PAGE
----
As usual, it's the triggered ability that's the star of the show. The flexibility and consistent damage make Inferno Titan one of the best red fatties out there. Being able to split the damage is handy and when I've played Inferno Titan, I've sometimes been surprised at how often splits come up, especially 2 damage on a target and 1 damage on another target.


The Tentacled One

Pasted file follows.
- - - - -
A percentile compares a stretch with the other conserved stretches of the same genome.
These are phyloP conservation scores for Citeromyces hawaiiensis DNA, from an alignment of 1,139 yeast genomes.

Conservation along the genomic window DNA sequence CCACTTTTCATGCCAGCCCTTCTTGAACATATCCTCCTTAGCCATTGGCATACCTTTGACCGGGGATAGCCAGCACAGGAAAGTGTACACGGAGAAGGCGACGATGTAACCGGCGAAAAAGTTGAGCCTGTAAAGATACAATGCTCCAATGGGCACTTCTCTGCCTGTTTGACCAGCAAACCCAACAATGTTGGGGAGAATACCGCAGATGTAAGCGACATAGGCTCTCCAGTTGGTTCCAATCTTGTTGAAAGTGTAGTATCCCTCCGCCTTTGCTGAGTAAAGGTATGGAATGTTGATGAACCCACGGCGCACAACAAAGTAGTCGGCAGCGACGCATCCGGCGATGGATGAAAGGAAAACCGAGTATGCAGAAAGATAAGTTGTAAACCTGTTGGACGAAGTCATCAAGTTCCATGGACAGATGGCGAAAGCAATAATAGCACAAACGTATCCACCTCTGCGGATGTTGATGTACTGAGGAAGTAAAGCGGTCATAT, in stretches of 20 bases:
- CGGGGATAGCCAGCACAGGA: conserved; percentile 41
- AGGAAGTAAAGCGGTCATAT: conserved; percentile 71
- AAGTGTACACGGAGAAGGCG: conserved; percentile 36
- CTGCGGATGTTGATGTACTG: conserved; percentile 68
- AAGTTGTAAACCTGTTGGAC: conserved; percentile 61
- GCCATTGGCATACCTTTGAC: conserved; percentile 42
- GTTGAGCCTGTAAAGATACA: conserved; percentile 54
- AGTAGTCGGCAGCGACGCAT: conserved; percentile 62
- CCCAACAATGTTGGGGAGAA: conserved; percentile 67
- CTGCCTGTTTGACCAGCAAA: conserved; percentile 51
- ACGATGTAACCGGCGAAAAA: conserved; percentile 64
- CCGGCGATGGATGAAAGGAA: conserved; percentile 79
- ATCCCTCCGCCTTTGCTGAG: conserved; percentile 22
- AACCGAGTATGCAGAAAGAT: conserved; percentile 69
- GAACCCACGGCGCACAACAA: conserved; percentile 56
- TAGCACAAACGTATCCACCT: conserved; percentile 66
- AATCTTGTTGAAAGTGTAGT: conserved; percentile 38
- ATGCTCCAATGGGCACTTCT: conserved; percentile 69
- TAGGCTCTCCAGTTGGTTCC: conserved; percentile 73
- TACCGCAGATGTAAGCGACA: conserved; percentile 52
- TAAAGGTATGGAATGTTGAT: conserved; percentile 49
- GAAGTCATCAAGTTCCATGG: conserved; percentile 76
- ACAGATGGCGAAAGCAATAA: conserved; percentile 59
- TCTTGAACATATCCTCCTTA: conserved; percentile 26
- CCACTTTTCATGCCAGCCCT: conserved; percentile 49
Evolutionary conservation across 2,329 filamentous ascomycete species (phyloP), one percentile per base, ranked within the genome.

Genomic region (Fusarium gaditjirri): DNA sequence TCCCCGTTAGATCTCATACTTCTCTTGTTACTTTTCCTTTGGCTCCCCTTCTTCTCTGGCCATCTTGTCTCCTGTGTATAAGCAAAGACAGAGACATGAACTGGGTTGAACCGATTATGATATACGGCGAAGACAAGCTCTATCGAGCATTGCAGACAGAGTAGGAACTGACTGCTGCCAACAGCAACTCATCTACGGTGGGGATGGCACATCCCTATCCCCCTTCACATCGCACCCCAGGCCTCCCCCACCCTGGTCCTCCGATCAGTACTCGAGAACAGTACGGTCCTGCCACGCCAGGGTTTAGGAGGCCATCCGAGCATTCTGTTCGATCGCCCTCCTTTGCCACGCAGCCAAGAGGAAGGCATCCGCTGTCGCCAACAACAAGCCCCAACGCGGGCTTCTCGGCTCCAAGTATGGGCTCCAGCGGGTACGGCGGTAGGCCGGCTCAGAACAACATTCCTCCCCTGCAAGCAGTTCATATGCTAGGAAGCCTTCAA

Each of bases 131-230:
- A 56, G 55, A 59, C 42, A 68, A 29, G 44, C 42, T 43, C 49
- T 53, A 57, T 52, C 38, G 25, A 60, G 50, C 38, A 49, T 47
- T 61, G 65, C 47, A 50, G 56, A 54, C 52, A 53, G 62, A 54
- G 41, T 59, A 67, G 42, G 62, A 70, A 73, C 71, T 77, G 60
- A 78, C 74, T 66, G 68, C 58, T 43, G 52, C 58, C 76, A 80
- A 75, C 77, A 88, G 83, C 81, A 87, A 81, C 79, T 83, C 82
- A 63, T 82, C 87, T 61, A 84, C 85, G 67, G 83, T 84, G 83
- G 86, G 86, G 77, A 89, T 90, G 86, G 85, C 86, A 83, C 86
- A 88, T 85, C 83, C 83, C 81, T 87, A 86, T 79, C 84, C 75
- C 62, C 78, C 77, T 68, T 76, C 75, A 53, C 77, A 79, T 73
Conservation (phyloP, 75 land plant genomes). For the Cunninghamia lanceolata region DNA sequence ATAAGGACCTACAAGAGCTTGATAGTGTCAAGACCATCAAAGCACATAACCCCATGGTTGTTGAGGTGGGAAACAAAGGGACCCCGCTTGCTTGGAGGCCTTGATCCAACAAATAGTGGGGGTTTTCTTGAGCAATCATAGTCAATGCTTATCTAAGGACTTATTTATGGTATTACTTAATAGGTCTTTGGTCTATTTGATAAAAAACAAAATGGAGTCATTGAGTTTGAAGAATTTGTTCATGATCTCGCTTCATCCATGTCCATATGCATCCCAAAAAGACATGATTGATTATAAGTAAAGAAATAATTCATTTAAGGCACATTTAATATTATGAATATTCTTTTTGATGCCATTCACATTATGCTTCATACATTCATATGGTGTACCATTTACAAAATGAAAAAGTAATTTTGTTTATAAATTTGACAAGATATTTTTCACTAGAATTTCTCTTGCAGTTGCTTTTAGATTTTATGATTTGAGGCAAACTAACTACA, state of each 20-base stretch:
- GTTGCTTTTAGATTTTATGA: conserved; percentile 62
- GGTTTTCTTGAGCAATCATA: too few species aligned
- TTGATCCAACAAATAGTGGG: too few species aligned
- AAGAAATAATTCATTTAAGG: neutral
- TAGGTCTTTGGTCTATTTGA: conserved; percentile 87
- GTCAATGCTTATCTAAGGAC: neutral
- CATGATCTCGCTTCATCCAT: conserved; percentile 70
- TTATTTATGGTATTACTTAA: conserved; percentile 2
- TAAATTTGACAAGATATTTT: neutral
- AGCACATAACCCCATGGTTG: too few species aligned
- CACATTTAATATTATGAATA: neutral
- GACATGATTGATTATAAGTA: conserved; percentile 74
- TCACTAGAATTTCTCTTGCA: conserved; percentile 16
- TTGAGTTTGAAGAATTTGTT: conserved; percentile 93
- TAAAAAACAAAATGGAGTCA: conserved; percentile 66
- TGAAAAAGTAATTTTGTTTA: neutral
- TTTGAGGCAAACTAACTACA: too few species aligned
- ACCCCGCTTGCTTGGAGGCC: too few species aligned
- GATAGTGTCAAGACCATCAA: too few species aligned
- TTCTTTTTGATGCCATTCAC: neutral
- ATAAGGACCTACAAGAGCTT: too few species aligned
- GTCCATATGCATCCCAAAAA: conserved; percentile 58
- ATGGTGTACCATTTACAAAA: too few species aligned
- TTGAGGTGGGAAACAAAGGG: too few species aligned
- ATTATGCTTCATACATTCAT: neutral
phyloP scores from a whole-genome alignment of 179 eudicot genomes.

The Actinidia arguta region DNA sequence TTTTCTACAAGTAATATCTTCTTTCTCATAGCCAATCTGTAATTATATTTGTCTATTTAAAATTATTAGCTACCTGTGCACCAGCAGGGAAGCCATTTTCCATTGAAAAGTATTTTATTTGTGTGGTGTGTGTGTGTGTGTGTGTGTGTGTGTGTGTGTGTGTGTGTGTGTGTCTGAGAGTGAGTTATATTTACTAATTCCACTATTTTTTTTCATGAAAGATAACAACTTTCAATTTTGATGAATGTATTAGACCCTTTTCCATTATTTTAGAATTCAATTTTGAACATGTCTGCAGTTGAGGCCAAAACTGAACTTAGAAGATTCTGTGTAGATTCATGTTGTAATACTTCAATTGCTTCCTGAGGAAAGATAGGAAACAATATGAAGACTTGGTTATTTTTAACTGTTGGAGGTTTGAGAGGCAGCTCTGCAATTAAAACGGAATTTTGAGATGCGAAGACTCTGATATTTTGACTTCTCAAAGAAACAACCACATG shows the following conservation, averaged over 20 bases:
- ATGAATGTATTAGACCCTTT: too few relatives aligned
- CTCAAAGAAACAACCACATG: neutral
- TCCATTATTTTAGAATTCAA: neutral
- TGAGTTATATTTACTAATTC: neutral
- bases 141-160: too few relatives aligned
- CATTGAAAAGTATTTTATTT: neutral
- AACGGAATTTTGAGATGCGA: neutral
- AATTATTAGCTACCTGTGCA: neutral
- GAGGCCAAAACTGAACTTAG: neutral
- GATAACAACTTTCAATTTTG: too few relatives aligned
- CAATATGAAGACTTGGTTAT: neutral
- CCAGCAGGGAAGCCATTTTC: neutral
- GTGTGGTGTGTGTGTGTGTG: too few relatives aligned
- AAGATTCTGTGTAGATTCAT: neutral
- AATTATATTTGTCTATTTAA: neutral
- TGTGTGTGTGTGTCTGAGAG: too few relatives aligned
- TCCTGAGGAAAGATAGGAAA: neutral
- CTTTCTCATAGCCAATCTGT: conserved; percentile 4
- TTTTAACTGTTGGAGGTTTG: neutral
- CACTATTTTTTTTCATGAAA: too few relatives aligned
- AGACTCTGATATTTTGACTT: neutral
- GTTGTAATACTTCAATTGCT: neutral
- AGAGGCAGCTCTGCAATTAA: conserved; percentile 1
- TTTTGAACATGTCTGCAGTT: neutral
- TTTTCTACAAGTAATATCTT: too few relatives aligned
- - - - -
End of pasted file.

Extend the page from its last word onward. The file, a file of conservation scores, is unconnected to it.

I've said that I think that Inferno Titan is the second-weakest of the five M11 titans. I have some misgivings about that. I want to return to the topic of Sun Titan soon, but it's worth exploring this a bit further because the unusual trigger system of the titans has some gameplay implications, and it's interesting to see how that plays out with different abilities. What I mean is that all of five of these creatures have an ability that triggers when the creature enters the battlefield or attacks. That's a bit strange and has been the main reason that these cards are so powerful. Inferno Titan could serve as a kind of case study for this because the effect attached to its trigger is the simplest of the bunch: direct damage.